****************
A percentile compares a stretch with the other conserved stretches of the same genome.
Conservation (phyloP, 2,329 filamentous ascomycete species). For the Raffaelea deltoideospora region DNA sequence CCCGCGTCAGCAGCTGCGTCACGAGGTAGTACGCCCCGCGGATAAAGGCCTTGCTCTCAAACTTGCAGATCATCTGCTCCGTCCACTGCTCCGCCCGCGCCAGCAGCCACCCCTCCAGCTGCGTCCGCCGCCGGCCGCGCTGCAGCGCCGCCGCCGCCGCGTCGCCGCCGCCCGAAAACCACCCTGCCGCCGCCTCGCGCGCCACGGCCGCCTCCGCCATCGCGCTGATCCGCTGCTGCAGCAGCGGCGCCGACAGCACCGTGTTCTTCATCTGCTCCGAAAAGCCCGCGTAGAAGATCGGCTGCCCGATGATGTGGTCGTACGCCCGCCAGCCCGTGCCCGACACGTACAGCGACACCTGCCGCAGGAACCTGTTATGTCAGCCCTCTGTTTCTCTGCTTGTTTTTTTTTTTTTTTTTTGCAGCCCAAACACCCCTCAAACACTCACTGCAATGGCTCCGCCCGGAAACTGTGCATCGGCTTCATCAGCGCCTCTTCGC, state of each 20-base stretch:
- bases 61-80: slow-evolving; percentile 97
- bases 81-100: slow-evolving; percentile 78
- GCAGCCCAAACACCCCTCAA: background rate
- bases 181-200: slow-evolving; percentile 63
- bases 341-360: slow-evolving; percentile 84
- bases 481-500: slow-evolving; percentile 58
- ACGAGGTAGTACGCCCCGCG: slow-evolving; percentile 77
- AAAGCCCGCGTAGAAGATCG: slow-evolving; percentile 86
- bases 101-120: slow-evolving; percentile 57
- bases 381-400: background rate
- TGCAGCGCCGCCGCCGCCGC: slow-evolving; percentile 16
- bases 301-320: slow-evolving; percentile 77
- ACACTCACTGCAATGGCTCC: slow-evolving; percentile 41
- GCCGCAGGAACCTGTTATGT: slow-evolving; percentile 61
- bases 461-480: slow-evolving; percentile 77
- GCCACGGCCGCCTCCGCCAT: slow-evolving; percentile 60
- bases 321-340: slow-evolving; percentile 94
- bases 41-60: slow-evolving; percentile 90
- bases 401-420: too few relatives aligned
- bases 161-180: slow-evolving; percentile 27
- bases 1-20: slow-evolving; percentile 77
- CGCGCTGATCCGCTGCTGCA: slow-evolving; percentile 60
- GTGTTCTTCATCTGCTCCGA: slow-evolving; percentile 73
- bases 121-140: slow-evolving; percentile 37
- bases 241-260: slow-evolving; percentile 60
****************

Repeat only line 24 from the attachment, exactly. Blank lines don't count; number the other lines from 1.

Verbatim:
- CGCGCTGATCCGCTGCTGCA: slow-evolving; percentile 60